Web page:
Picture 7v of Gladiatoria (pg 14 of Hugh Knight’s translation) starts the techniques of armour hand. Here it says: “Note that now you have lost spears and shields: Take your sword at the armour hand and wind it above your head as you have learned; this position leads to all the thrusts and strikes as you well know how to do them.” 1 Several things are apparent from this statement: a) use of the spear was first in the fight; b) after pole-arms the fight goes immediately to armour hand for armoured opponents; and, c) the expectation is that you already know what you are doing.
There are four guards demonstrated in Gladiatoria, all are found on the first two pictures in the technique series, 7v and 8r. These two plates are the only ones in the series that do not show the fighters closing into further described techniques and are summed up nicely with the sentence: “These are the first two techniques deriving from the four guards of the sword that are described before the other sword techniques.” 2 Each of the pictures below show two guards, one high and one low, contrasting the guards themselves nicely.
For ease of learning I have arranged the four guards into what I consider a practical sequence for memory and practice. In earnest the guards would be used based on the tactical situation and not in any sort of artificial order. I believe these guards are paired together in the pictures above on purpose as they are meant to meet each other in the openings demonstrated.
Guard 1: Held low with the hand on the grip behind the body, this guard positions the body for stabbing attacks. It also works well with the two transitions and is a good guard to begin the Mordschlag as it somewhat hides the intent behind the body and allows a full strike.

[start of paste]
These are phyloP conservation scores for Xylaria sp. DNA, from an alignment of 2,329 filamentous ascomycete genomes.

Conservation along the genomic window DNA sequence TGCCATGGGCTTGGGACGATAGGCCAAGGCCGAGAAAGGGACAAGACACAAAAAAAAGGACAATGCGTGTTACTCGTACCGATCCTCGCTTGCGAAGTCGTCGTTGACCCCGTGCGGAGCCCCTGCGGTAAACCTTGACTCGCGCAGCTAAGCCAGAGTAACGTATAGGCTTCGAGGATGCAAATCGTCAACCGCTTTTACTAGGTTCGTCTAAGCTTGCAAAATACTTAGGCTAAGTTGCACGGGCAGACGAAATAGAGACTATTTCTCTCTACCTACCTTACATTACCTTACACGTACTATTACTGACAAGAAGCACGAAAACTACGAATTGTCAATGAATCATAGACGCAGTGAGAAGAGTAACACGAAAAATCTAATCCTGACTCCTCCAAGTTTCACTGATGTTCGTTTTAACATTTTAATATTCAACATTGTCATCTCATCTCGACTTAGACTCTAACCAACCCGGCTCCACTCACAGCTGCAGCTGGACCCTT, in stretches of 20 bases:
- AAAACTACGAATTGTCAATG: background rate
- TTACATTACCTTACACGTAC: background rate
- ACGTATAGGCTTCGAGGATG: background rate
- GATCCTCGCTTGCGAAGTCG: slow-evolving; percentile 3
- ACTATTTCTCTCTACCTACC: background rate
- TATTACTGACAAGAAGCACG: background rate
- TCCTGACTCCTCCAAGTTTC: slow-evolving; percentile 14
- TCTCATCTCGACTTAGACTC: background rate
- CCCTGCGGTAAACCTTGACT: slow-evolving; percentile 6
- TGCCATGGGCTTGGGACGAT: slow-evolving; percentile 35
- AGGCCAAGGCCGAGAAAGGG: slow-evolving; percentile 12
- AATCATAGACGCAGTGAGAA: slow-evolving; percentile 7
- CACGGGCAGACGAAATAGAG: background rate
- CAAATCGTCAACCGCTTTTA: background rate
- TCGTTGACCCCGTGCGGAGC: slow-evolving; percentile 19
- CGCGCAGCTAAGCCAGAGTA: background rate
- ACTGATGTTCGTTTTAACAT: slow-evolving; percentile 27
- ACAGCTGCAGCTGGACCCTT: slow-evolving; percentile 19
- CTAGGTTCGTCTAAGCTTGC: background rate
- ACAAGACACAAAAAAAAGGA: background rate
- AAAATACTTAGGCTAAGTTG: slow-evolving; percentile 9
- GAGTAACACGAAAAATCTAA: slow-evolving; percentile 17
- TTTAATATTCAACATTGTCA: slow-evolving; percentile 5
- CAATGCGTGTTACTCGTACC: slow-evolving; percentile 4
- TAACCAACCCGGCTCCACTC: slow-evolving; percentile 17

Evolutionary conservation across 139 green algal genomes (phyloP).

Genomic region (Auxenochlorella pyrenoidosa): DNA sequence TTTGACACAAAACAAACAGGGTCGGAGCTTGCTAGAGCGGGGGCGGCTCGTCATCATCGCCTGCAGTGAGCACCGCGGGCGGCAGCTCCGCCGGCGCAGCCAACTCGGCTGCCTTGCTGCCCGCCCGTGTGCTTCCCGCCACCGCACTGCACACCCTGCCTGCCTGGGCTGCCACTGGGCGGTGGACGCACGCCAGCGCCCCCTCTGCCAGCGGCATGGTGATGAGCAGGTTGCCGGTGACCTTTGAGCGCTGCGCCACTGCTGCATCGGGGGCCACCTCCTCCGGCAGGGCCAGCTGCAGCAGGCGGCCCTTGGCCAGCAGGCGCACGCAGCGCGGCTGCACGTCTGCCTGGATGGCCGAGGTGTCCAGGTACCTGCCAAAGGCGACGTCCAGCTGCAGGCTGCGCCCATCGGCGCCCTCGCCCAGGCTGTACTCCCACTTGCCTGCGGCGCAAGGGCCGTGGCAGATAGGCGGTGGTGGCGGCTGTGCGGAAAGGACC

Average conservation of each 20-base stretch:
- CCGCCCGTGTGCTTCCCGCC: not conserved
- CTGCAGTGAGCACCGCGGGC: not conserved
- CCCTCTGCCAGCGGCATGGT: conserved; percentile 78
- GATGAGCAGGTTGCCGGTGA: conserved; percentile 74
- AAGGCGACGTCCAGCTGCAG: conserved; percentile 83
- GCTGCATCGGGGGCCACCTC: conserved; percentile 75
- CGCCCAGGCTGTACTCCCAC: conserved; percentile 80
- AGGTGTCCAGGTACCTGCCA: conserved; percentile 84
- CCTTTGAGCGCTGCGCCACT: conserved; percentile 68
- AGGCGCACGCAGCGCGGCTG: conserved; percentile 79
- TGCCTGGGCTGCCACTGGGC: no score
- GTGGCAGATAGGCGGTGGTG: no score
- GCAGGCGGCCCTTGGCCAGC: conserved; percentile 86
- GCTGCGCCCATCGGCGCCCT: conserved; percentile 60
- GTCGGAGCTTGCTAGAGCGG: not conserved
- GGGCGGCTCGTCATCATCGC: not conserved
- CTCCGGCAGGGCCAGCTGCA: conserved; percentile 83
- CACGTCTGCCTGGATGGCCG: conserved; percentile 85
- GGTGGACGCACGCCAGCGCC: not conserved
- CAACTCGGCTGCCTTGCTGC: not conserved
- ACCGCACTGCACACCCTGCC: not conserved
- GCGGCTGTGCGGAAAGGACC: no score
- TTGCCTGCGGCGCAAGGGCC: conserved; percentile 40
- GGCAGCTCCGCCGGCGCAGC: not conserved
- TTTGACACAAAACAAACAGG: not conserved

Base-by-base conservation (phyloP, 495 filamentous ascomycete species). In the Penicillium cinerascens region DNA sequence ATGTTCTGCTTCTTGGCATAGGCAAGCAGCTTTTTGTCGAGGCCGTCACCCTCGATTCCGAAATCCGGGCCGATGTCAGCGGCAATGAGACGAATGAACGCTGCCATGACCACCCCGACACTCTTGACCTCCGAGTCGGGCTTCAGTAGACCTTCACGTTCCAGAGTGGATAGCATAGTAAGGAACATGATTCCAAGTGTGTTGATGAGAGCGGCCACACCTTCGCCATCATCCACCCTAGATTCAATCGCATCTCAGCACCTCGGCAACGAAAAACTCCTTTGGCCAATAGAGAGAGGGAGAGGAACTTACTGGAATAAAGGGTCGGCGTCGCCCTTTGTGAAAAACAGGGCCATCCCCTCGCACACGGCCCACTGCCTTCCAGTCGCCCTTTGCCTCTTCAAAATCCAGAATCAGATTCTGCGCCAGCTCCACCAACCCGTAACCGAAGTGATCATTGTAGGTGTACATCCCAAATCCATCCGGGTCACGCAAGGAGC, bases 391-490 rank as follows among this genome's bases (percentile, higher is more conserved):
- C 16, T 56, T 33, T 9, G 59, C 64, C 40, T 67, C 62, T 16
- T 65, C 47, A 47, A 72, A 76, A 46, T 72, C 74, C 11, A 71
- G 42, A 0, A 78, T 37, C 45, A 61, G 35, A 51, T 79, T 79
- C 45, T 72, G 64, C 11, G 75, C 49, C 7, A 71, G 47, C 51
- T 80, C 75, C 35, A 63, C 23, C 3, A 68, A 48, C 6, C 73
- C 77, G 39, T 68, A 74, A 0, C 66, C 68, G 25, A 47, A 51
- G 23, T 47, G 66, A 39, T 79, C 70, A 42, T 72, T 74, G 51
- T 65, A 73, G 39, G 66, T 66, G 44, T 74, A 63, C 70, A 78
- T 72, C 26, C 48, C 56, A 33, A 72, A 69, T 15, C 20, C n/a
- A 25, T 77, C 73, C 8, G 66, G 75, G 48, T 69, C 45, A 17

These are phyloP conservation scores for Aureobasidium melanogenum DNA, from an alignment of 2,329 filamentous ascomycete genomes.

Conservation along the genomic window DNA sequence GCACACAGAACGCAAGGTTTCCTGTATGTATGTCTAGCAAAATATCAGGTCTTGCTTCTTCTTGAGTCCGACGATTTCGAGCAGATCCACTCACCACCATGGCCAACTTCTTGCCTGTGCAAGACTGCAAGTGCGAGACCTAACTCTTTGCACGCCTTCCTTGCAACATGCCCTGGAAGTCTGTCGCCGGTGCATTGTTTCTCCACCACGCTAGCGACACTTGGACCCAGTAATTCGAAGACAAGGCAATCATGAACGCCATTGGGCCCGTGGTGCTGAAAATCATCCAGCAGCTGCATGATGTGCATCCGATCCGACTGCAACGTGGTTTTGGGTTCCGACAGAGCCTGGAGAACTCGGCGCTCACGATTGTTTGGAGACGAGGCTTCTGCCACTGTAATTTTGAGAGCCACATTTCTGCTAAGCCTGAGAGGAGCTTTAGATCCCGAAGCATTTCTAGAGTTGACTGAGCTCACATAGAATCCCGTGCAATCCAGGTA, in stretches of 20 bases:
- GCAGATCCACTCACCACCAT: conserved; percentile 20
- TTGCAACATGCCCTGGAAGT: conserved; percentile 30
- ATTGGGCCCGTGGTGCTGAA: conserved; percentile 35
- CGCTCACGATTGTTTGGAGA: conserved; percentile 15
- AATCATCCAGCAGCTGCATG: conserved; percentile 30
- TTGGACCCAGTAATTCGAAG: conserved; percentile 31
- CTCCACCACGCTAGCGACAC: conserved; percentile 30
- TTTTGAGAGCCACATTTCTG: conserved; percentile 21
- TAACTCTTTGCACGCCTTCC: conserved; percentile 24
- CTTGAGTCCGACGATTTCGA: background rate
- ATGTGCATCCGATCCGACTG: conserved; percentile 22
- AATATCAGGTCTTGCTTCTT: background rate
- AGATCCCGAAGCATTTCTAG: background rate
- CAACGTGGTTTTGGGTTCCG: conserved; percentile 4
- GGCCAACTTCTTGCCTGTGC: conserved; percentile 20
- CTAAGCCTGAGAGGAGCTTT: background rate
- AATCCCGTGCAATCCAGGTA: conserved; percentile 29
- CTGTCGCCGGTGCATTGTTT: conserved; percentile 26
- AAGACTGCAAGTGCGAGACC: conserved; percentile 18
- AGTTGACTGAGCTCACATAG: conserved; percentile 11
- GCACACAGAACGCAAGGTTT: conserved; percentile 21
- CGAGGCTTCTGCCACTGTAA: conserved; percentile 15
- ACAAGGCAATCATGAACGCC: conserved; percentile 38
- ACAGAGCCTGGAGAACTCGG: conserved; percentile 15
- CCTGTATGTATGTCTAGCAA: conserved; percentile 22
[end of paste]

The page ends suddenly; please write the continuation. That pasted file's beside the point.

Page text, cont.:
Guard 2: Held forward to catch attacks, like a pugilist’s hands. The hand on the grip is in front of the body and the sword held forward guarding the body. It allows for quick deflections and stripping the opponent’s forward hand off his sword.
Guard 3: Held high with the hand on the grip behind the head, this guard positions the body for stabbing attacks, disarms and throws. It also transitions well to the Mordschlag although your intent is more visible to your opponent.
Guard 4: Held high with the hand on the grip in front of the head, this guard positions the body for disarms, joint punishing and throws. It offers an opening that your opponent may find irresistible.
Mordschlag (Transitional Posture 1): From either guard one or three release the hand from the sword grip and place it on the blade, holding the the weapon like a club. This positions your hands for a smashing attack consisting of a pommel strike to either the head or the upper arm. The articulating joints of the elbow may also be struck to reduce your opponent’s mobility but this is not specifically demonstrated in Gladiatoria. Keep a firm grip on the blade when conducting the Mordschlag, do not let your hands slide during the strike or you will be cut.
Dringen (Transitional Posture 2): Bring the hand on the sword grip up to the chest with the pommel under the arm pit and allow the blade to turn in the hand as it repositions. Push the point into the mail under the arm or onto the breast plate where you can force your opponent back and off balance, do not let up the pressure so he is forced to attempt to disengage and cannot counter-attack. If the point goes into the mail it can spread the rings and cause a puncture wound, if he falls you transition to other attacks to finish.
The grip used on the sword during armour hand techniques is consistent, the thumbs face each other. The hand on the blade is somewhere near the middle while the hand on the sword grip maintains a normal hold that is close to the cross. Hands are generally wrapped around both blade and grip except occasionally when the sword is catching a strike. Executing the Mordschlag is the only time the grip changes, in this instance thumbs both point toward the pommel.